So my car’s emission systems light came on last Saturday and after work today I took it to the local Auto Zone to have an onboard diagnostic done to see what the code was, as some friends had recommended. I have a 2004 Ford Taurus with about 146,000 miles on it. It came back as only one code, P0456, which according to the clerk meant one of four things.
1.) Defective, loose, or missing fuel cap
2.) EVAP Canister Broke, hose cracked or not connected
3.) Purge or vent solenoid defective
4.) Vaccum leak at engine
I asked him if there was anyway to eliminate a few of these, but he wasn’t sure and said I would have to take it to a dealer or a repair shop (which I expected). I was wondering if anyone had any tips or tricks so I can eliminate a couple of these, and also if this is a five alarm fire I should be panicking about. I did call my Dad and he did not seem overly concerned about it. Plus my car is still running fine and the light has remained steady and not flashing. My friend at work suggested I put a piece of black electrical tape over it and ignore it, but I want to be sure it passes inspection in September.
P0456 means you have a 0.020" size evap leak.
Go to a shop
They need to connect their evap/smoke machine to determine the location of the leak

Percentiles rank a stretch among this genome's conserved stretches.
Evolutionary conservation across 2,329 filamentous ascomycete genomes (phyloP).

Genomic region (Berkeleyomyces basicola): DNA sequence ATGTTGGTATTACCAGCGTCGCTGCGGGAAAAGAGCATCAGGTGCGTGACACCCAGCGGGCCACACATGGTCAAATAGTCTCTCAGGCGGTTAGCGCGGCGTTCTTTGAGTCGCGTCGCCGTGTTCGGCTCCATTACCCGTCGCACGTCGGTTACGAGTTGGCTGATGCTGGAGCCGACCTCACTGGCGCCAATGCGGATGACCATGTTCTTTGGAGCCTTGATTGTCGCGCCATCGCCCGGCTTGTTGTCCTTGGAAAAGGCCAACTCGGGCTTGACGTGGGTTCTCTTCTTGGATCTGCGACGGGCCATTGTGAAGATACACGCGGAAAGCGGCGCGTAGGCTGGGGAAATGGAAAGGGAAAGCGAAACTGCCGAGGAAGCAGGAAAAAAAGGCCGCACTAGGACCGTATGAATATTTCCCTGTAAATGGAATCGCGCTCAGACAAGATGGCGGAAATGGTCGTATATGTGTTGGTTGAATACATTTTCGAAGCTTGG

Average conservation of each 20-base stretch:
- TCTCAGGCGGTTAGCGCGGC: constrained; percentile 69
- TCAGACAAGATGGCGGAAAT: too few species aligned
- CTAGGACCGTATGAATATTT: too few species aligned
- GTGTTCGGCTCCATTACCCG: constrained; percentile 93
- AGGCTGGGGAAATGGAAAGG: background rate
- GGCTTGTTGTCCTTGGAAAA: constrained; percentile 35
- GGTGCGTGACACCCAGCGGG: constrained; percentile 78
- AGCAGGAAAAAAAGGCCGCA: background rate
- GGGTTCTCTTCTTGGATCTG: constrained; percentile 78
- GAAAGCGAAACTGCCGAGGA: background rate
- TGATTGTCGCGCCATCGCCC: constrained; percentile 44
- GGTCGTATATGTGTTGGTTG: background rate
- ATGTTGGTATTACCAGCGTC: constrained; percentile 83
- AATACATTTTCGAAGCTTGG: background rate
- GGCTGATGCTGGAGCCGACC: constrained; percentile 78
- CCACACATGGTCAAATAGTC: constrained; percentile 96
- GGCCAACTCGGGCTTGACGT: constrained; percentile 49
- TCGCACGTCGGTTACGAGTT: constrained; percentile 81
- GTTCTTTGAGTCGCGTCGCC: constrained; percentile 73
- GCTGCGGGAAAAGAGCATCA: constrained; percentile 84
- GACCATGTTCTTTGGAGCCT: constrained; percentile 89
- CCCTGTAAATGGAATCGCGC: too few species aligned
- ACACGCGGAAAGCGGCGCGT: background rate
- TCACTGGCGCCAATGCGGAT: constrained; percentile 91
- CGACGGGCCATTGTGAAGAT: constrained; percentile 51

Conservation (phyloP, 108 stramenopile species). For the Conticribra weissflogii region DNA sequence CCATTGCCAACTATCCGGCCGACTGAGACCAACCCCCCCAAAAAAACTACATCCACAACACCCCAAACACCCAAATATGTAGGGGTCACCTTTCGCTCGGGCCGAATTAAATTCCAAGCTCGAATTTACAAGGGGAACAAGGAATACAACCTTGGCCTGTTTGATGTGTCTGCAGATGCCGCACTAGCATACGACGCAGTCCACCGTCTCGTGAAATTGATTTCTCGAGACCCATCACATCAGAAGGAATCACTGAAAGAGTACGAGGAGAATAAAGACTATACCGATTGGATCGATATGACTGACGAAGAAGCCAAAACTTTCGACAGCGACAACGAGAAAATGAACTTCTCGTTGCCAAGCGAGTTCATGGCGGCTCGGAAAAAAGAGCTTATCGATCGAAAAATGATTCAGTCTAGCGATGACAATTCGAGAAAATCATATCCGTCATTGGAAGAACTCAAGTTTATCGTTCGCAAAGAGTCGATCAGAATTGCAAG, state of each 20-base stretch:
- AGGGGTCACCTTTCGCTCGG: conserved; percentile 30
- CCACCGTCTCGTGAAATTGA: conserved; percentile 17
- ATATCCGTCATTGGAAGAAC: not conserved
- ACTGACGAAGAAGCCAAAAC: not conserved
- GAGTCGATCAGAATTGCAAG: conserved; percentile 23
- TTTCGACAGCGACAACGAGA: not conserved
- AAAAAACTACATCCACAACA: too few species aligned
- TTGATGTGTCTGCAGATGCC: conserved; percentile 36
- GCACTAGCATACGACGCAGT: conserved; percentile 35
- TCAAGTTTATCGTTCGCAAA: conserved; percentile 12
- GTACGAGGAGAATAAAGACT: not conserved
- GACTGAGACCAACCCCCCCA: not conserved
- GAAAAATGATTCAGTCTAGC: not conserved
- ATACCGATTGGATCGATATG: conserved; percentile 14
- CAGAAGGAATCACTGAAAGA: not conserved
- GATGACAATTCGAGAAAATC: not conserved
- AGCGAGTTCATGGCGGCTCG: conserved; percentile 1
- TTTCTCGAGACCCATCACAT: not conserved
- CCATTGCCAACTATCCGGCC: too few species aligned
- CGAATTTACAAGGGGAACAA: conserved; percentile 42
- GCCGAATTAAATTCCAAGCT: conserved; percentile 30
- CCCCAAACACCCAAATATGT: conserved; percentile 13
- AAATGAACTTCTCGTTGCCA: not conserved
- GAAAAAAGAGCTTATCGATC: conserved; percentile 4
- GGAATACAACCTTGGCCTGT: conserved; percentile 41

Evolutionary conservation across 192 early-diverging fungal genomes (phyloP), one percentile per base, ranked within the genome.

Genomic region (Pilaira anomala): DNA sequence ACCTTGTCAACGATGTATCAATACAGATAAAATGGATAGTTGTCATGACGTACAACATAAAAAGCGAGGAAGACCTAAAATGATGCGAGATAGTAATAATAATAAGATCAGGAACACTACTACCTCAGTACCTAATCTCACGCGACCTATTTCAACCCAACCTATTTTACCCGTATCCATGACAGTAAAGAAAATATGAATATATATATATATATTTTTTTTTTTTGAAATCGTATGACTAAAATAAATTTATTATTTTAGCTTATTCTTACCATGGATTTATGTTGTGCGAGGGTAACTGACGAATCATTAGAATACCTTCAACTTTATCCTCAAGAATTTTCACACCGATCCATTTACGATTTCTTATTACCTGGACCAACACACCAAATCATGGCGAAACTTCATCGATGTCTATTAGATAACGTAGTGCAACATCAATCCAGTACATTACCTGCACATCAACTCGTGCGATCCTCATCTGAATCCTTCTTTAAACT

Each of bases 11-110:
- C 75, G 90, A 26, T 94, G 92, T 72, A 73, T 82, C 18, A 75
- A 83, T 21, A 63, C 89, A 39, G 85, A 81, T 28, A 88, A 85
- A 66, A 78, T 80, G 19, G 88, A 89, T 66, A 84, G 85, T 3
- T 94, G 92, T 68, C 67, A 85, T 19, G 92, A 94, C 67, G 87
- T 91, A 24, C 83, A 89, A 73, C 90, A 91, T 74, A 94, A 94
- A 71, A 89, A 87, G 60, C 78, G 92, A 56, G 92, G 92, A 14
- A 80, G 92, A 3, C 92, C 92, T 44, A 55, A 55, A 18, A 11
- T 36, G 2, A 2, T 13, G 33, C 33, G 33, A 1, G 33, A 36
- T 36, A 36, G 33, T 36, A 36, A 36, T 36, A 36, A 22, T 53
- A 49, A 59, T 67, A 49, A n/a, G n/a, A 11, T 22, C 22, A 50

If you don’t want to pay for diagnosis or labor, you’ll have to pay for parts which you’ll install yourself and hope for the best.
If you want to go this route, DO NOT clear the fault code after replacing your chosen component(s)
If everything is fine, the check engine light will eventually turn off and stay off.
If you want to guess, replace the fuel filler cap and the evap purge valve. Those are two relatively inexpensive components which often cause evap leak codes. If the fuel filler cap seal is rotten, you’ve most likely found the problem
Of course, there are numerous other problems that could cause P0456
Leaking fuel filler hose/neck
Leaking fuel tank sender seal
These other things are much more difficult to replace/repair, though
I gave you two options. Up to you which way to go.
The code indicates that there’s a very small leak in the EVAP system. This could be caused from a defective gas cap.
Try this. Remove the gas cap and apply a thin coat of petroleum jelly to the seal on the gas cap and reinstall it. Make sure the gas cap clicks a few times. Now drive the vehicle and see if the Check Engine light turns off. If it does, it usually means the gas cap requires replacement.